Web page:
UK house prices fell for the fourth consecutive month in December, marking the longest contraction since the 2008 financial crisis, as rising interest rates deterred prospective buyers.

Prices contracted 0.1 per cent between November and December, following falls every month since September, according to figures provided by Nationwide, the mortgage provider. It was the worst run of consecutive monthly contractions in 14 years and took the price of an average home to £262,068, down from the August peak of £272,751.

Annual price growth slowed to 2.8 per cent in December, down from 4.4 per cent in the previous month, hitting the lowest level since July 2020.

The annual rate of growth was also sharply down from 10.4 per cent in December last year, when property buyers enjoyed historically low borrowing costs and demand was boosted by a “race for space” following the rise of pandemic-triggered hybrid working.

Robert Gardner, Nationwide’s chief economist, said that while financial market conditions had settled after former chancellor Kwasi Kwarteng’s “mini” Budget in September, “mortgage rates are taking longer to normalise and activity in the housing market has shown few signs of recovery”.

He added: “It will be hard for the market to regain much momentum in the near term as economic headwinds strengthen, with real earnings set to fall further and the labour market widely projected to weaken as the economy shrinks.”

However the Nationwide monthly and annual figures were higher than economists’ forecasts. A Reuters poll had predicted house prices would fall by 0.7 per cent in December and grow 2.3 per cent year-on-year.

Prices are declining following a surge in mortgage rates this year, reflecting expectations of higher medium-term borrowing costs as the Bank of England contends with very high inflation.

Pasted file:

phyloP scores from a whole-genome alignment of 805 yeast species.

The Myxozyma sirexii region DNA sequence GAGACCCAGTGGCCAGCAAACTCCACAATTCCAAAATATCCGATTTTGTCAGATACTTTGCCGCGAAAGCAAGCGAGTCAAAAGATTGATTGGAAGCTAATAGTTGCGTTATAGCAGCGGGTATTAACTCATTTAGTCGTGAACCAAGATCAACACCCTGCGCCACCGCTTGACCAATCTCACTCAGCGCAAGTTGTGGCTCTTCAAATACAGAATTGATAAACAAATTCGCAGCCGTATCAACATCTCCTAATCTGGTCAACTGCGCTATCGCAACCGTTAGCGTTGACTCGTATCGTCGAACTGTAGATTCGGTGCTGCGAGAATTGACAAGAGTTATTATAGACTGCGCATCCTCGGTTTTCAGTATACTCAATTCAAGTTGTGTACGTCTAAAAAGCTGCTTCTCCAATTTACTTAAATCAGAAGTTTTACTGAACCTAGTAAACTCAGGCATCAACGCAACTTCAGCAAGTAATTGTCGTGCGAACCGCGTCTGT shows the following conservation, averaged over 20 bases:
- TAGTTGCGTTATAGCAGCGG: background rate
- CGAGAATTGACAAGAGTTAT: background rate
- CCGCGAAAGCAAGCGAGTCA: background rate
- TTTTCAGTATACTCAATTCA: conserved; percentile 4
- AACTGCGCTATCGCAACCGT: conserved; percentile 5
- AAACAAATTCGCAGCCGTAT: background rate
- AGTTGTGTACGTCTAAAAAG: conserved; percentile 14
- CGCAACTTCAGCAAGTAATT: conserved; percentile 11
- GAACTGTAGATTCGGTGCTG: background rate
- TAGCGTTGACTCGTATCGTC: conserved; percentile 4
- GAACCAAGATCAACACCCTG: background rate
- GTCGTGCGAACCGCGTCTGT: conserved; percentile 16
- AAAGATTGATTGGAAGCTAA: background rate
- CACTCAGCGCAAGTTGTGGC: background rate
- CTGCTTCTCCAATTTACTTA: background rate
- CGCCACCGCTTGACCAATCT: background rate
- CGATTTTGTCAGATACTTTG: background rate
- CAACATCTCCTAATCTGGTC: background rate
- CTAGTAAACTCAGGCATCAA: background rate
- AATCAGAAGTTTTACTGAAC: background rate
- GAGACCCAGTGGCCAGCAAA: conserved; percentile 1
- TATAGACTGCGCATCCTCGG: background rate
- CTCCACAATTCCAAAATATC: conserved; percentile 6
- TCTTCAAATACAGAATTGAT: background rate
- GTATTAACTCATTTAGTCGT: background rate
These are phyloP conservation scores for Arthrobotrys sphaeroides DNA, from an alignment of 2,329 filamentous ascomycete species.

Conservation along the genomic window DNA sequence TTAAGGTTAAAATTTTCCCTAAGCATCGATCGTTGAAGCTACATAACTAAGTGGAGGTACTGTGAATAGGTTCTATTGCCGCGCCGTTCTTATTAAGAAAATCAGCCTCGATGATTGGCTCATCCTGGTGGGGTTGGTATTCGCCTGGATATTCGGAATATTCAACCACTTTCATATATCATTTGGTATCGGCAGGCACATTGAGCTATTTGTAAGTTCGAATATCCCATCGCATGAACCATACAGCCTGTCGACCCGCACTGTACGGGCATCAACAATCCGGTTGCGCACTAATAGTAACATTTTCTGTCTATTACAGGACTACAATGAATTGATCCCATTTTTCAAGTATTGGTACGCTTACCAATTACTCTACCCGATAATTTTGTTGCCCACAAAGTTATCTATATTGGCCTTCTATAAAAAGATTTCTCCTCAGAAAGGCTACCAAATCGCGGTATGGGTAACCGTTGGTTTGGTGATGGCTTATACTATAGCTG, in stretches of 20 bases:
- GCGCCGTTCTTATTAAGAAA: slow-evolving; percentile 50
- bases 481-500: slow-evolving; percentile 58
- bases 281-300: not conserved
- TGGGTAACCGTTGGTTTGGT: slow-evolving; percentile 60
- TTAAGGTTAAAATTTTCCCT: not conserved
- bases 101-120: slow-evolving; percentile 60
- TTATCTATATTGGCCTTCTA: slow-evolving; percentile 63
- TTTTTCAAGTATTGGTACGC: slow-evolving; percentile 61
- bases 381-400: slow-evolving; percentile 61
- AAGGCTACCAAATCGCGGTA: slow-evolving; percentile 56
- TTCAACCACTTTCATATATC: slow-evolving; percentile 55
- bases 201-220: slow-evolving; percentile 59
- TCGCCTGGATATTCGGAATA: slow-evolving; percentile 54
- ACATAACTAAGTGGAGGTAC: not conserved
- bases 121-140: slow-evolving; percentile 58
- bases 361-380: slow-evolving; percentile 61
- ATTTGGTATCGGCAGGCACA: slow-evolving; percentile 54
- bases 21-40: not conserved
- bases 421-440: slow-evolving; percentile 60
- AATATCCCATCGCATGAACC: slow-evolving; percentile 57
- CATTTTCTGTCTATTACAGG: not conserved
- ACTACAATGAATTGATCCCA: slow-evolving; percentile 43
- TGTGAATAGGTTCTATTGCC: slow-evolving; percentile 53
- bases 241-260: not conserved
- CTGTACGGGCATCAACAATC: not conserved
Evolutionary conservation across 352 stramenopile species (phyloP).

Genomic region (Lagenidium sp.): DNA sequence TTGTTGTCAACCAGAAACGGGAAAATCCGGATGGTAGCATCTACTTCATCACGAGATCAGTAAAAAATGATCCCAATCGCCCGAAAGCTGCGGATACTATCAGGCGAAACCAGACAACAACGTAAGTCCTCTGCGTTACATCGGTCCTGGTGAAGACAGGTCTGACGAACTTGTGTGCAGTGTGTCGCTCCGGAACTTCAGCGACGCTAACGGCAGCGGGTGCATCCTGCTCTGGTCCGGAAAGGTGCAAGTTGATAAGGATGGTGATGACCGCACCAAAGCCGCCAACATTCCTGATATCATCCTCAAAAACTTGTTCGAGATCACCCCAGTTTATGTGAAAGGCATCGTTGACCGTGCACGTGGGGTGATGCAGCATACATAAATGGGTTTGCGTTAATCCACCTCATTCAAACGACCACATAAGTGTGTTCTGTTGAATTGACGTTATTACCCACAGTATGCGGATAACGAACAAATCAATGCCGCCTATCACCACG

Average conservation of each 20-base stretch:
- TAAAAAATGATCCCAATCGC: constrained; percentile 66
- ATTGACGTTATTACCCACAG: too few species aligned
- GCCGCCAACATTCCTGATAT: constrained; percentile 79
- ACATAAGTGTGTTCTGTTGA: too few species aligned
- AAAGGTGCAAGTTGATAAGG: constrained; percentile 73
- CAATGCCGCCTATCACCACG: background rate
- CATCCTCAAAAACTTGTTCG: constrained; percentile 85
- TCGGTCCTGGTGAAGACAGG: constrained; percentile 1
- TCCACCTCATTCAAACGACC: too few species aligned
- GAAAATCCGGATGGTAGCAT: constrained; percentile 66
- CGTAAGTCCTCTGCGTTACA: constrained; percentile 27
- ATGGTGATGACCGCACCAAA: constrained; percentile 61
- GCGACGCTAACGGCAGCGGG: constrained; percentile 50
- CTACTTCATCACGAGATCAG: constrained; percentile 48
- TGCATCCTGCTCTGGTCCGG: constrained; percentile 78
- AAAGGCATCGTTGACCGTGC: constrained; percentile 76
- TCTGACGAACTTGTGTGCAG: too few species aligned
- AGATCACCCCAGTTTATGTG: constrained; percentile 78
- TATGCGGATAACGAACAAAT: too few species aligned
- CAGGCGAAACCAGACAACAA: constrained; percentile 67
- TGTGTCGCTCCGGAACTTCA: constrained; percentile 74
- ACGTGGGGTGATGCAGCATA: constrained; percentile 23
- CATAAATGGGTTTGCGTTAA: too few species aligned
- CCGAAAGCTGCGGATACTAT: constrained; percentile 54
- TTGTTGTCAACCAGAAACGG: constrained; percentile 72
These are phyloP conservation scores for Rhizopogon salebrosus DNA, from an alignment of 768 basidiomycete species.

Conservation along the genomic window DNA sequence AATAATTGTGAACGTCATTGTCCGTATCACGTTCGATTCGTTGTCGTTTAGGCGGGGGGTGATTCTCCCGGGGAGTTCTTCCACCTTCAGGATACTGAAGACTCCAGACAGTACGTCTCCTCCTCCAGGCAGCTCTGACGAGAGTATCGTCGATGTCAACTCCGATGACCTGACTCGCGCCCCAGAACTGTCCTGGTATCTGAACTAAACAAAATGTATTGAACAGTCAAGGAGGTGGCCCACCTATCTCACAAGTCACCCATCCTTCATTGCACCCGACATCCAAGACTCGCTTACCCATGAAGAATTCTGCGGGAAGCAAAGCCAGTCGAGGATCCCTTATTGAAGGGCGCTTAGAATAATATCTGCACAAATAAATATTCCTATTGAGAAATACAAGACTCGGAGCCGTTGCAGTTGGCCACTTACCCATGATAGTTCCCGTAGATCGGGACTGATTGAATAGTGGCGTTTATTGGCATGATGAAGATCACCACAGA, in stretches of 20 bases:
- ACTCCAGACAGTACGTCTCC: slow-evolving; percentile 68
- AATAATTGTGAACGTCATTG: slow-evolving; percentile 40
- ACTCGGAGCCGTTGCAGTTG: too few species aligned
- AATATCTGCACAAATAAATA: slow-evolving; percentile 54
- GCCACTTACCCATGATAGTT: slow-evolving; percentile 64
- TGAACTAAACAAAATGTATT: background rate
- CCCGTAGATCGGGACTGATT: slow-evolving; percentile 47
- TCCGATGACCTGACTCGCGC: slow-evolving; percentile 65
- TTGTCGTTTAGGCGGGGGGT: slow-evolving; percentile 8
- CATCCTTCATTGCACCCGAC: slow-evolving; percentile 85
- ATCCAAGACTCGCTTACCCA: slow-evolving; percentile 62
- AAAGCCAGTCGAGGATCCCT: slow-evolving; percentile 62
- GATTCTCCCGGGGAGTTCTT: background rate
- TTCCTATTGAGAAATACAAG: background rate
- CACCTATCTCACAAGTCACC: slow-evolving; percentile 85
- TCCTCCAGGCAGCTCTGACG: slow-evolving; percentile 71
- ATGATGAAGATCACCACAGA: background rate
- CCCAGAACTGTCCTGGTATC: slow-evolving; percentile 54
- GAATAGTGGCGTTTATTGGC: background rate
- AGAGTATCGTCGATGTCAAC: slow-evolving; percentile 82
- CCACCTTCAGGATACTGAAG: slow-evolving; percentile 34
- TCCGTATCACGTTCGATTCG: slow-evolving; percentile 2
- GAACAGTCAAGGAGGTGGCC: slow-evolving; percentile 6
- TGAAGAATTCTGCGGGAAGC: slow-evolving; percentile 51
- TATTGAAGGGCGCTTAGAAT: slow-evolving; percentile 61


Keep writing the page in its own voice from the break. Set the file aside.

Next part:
Nationwide reported a slowdown in all regions. The most pronounced was in the South West of the UK, where annual house price growth slowed from 12.5 per cent to 4.3 per cent in the year’s final quarter.

London was again the weakest-performing English region, with annual price growth slowing to 4.1 per cent in the final three months, from 6.7 per cent in the previous quarter. However, Nationwide noted that since 2000, the average London house had increased in price by 304 per cent, in contrast with earnings rising by only 85 per cent.

Flats continued to underperform as they did throughout the pandemic. Between the first quarter of 2020 and final quarter of 2022, the average price of a detached property increased 26 per cent, or nearly £78,000, while the average price of flats rose 13.4 per cent, or around £23,000.

Most economists expect house prices to fall sharply over 2023.

Andrew Wishart, economist at the consultancy Capital Economics, said that he expected prices to contract by 12 per cent as “the jump in interest rates takes its toll” on the property market.

Tom Bill, head of UK residential research at the estate agency Knight Frank, said that “higher borrowing costs will keep transaction volumes in check and result in more widespread price declines in 2023, with values expected to fall by 10 per cent over the next two years as buyers and sellers recalculate their options”.

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